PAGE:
ADA 2009: New Weight-Loss Drug Stops Progression Toward Type 2 Diabetes

Martha Kerr

June 15, 2009

June 15, 2009 (New Orleans, Louisiana) — An investigational compound that combines phentermine and a controlled-release formulation of topiramate (Qnexa [formerly VI-0521], Vivus) appears to stop progression toward type 2 diabetes in nondiabetic obese subjects.

Results of a clinical trial presented here at the American Diabetes Association (ADA) 69th Scientific Sessions show that the drug (one component of which is approved for the treatment of obesity and the other for pediatric epilepsy) changes the trajectory of hemoglobin A1c and appears to have the potential to halt progression to type 2 diabetes in obese nondiabetic subjects.

Results were presented by lead investigator Louis Aronne, MD, from the Department of Medicine at Weill-Cornell Medical Center and New York Presbyterian Hospital in New York City.

The 6-month phase 3 study involved 756 subjects aged 18 to 71 years (mean, 45.6), with a body mass index ranging from 30 to 45 kg/m2 (mean, 36.3) and a mean baseline A1c of 5.5%, were randomized to phentermine 7.5 or 15 mg, topiramate 46 or 92 mg, combinations of the 2 drugs (VI-0521) at either the lower 2 or the higher 2 doses, or placebo.

Treatment effect on A1c, metabolic parameters, and body weight were assessed.

Subjects were also placed on a 500 kcal deficit diet and received a structured lifestyle modification and exercise program.

Subjects in the placebo group lost 1.71% of their body weight. However, A1c increased by 0.09% during the course of the 6-month study (P < .0001, compared with baseline).

For VI-0521, subjects in the lower-dose combination group lost an average of 8.46% of their body weight, and those in the higher-dose combination group lost an average of 9.21%. A1c levels decreased 0.01% with the lower-dose combination and 0.02% with the higher-dose combination (P < .0001 for each dose, compared with placebo).

The most commonly observed adverse events, all mild and transient, were headache, paresthesia, upper respiratory infection, dry mouth, nasopharyngitis, and constipation. There were no serious drug-related adverse effects reported during the study.

"The difference in A1c trajectory during this 6-month study was remarkable, considering the study was conducted in nondiabetic subjects," Dr. Aronne told meeting attendees.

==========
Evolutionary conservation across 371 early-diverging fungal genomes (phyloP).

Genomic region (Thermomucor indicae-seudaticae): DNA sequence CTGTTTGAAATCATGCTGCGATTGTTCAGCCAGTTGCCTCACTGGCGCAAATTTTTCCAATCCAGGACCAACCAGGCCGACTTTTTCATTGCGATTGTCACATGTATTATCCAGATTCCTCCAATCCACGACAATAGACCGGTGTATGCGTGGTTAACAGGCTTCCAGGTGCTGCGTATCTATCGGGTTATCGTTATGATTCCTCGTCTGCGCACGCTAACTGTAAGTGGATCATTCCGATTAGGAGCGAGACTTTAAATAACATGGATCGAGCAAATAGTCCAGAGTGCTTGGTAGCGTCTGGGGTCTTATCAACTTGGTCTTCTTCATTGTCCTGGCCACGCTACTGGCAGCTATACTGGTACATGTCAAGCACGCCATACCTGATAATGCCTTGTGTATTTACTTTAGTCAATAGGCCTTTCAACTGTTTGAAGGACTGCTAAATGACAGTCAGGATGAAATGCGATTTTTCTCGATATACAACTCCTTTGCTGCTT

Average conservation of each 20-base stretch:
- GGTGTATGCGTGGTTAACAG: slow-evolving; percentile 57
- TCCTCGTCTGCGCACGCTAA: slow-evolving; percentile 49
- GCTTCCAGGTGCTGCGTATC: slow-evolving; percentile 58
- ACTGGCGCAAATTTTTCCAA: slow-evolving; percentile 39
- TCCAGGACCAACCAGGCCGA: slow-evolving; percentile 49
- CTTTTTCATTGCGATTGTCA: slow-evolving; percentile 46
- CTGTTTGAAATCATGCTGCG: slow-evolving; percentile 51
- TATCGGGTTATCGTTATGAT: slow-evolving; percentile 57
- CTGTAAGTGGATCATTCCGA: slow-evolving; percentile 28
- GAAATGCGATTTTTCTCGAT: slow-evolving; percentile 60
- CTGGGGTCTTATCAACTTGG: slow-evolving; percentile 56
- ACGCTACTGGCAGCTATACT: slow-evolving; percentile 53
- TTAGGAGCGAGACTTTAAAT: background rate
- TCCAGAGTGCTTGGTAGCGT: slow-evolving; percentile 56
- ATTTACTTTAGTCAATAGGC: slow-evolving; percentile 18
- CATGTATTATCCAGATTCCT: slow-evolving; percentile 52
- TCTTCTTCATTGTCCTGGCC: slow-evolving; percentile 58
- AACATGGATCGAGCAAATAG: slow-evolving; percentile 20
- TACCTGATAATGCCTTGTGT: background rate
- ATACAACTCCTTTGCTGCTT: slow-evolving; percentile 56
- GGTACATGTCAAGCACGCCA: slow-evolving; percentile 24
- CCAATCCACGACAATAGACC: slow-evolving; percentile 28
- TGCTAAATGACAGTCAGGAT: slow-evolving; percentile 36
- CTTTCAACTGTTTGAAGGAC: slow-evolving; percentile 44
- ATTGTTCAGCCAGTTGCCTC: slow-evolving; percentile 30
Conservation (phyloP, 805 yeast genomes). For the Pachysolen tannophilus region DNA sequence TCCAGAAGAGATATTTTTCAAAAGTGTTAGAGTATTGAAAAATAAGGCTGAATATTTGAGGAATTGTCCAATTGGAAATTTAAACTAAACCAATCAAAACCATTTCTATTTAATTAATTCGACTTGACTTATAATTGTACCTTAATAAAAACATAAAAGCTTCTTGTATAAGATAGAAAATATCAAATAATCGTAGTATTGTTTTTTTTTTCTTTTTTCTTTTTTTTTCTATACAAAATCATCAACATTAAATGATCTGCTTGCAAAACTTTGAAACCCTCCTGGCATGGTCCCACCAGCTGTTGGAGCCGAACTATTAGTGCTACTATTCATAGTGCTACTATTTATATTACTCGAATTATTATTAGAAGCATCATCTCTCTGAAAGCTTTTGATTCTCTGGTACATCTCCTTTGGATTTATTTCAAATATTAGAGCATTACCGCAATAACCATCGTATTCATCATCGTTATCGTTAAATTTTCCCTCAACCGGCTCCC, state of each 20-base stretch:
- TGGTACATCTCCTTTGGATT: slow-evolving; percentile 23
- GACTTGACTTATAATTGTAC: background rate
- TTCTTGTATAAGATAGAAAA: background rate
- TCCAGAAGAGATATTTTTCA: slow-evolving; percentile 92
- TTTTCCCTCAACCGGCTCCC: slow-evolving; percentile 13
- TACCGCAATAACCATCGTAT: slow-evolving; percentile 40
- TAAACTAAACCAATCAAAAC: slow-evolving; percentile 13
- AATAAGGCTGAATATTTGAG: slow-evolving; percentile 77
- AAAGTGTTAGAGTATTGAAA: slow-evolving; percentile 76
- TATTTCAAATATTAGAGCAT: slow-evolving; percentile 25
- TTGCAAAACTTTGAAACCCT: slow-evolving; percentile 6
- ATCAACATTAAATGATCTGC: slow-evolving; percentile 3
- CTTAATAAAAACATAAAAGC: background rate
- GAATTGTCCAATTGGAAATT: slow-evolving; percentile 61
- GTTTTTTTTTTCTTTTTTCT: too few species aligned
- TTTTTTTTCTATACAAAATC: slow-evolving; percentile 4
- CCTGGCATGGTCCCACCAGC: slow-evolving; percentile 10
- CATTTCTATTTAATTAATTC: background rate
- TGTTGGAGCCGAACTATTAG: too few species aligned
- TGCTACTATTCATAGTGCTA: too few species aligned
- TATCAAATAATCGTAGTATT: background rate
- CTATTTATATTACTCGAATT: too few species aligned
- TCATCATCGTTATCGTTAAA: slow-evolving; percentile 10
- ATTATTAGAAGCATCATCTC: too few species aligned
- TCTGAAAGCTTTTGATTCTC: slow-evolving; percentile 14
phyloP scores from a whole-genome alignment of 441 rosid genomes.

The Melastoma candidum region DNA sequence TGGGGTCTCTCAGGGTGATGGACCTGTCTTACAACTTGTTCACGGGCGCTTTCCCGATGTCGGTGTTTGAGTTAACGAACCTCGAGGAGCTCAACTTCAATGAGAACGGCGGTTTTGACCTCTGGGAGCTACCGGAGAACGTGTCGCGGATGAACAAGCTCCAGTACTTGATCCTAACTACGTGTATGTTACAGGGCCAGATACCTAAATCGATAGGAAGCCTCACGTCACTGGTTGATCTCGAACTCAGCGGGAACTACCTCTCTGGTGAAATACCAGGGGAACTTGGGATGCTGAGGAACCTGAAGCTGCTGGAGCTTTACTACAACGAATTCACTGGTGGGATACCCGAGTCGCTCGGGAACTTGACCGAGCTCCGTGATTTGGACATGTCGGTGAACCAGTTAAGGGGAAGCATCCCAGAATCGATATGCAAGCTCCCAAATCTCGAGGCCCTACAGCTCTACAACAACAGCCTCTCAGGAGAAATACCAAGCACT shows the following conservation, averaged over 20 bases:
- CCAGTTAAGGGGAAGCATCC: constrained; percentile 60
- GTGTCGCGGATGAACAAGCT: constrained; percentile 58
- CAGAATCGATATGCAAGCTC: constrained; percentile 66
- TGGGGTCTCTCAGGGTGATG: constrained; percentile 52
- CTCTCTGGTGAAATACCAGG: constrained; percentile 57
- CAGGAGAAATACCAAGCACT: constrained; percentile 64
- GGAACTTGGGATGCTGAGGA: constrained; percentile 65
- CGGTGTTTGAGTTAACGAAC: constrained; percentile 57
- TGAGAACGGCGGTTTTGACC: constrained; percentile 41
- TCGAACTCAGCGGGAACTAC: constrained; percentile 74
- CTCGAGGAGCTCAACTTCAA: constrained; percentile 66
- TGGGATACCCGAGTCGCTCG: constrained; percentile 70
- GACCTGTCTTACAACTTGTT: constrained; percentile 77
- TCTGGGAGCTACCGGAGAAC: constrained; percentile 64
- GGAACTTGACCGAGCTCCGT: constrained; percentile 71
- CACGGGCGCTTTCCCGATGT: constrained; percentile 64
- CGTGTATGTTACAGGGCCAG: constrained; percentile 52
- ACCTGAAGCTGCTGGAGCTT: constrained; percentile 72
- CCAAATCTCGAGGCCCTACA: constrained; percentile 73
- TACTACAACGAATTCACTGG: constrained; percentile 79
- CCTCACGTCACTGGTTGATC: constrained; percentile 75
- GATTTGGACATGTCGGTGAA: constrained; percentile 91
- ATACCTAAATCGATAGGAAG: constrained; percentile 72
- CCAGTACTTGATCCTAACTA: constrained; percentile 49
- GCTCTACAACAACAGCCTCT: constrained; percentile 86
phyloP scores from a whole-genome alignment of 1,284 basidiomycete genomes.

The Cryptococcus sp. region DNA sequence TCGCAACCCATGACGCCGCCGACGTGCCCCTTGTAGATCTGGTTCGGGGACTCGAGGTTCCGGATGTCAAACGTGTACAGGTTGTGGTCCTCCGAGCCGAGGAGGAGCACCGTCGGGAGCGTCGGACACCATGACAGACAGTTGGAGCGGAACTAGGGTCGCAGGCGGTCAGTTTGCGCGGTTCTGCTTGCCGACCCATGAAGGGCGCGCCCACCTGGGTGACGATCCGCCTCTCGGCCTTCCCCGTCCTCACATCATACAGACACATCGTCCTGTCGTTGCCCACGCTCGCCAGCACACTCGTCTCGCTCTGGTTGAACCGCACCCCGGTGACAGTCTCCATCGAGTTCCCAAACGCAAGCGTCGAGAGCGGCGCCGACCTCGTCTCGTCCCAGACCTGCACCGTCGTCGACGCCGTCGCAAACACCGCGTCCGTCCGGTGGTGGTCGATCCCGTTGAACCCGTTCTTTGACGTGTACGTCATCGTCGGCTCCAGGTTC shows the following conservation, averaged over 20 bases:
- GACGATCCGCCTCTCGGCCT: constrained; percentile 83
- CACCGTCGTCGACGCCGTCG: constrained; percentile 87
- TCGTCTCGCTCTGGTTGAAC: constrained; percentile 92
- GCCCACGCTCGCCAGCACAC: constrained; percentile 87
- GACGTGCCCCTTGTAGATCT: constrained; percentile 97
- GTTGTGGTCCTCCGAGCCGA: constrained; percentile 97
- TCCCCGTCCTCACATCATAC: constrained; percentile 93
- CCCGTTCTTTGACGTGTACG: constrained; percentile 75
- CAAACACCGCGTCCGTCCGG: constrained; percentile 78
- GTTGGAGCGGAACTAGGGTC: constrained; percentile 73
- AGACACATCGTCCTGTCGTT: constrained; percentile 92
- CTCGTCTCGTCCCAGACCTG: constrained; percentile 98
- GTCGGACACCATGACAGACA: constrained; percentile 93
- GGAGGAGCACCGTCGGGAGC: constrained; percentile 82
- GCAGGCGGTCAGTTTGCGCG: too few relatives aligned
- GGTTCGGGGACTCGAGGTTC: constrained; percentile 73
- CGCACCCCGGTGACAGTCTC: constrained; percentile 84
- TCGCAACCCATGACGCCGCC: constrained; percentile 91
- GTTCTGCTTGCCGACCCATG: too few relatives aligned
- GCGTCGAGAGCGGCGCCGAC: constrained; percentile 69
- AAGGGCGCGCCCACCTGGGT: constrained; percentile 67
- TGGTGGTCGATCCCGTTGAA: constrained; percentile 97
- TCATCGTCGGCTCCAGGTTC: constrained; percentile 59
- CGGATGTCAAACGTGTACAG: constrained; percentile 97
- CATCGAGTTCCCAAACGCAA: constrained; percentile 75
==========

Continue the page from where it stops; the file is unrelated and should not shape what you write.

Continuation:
"Moreover, the primary driver for the difference [between active treatment and placebo] was a worsening of A1c levels in placebo-treated subjects that was arrested over the course of the study in subjects treated with VI-0521."

"The drug lowers A1c in diabetic patients, and for patients who haven't been diagnosed with diabetes, [it] can prevent increases in A1c levels," Dr. Aronne said. He predicted that "the next generation of diabetes medications will focus on weight-loss drugs" rather than solely on drugs that manage insulin sensitivity or resistance.

"One of the biggest problems of type 2 diabetes is obesity, which leads to a whole host of other problems — heart disease, joint problems, and metabolic problems," noted R. Paul Robertson, MD, ADA's president of medicine and science and an endocrinologist at Swedish Medical Center in Seattle, Washington, in an interview with Medscape Diabetes & Endocrinology after Dr. Aronne's presentation.

"We need to treat obesity aggressively, and that could resolve a lot of these other problems. An effective drug would be preferable to bariatric surgery, which is about the best option we have at the moment," Dr. Robertson said.

Phase 3 clinical trials of VI-0521 for the treatment of obesity are scheduled to be completed by the end of this year, and phase 2 trials for the treatment of type 2 diabetes are expected to conclude within the next year.

This study was study funded by Vivus. Dr. Aronne reports financial relationships with Amylin, Arena Pharmaceuticals, Orexigen Therapeutics, Sanofi-Aventis, and Vivus. Dr. Robertson receives support from Merck & Co.

American Diabetes Association (ADA) 69th Scientific Sessions: Abstract 119-OR. Presented June 8, 2009.


Comments on Medscape are moderated and should be professional in tone and on topic. You must declare any conflicts of interest related to your comments and responses. Please see our Commenting Guide for further information. We reserve the right to remove posts at our sole discretion.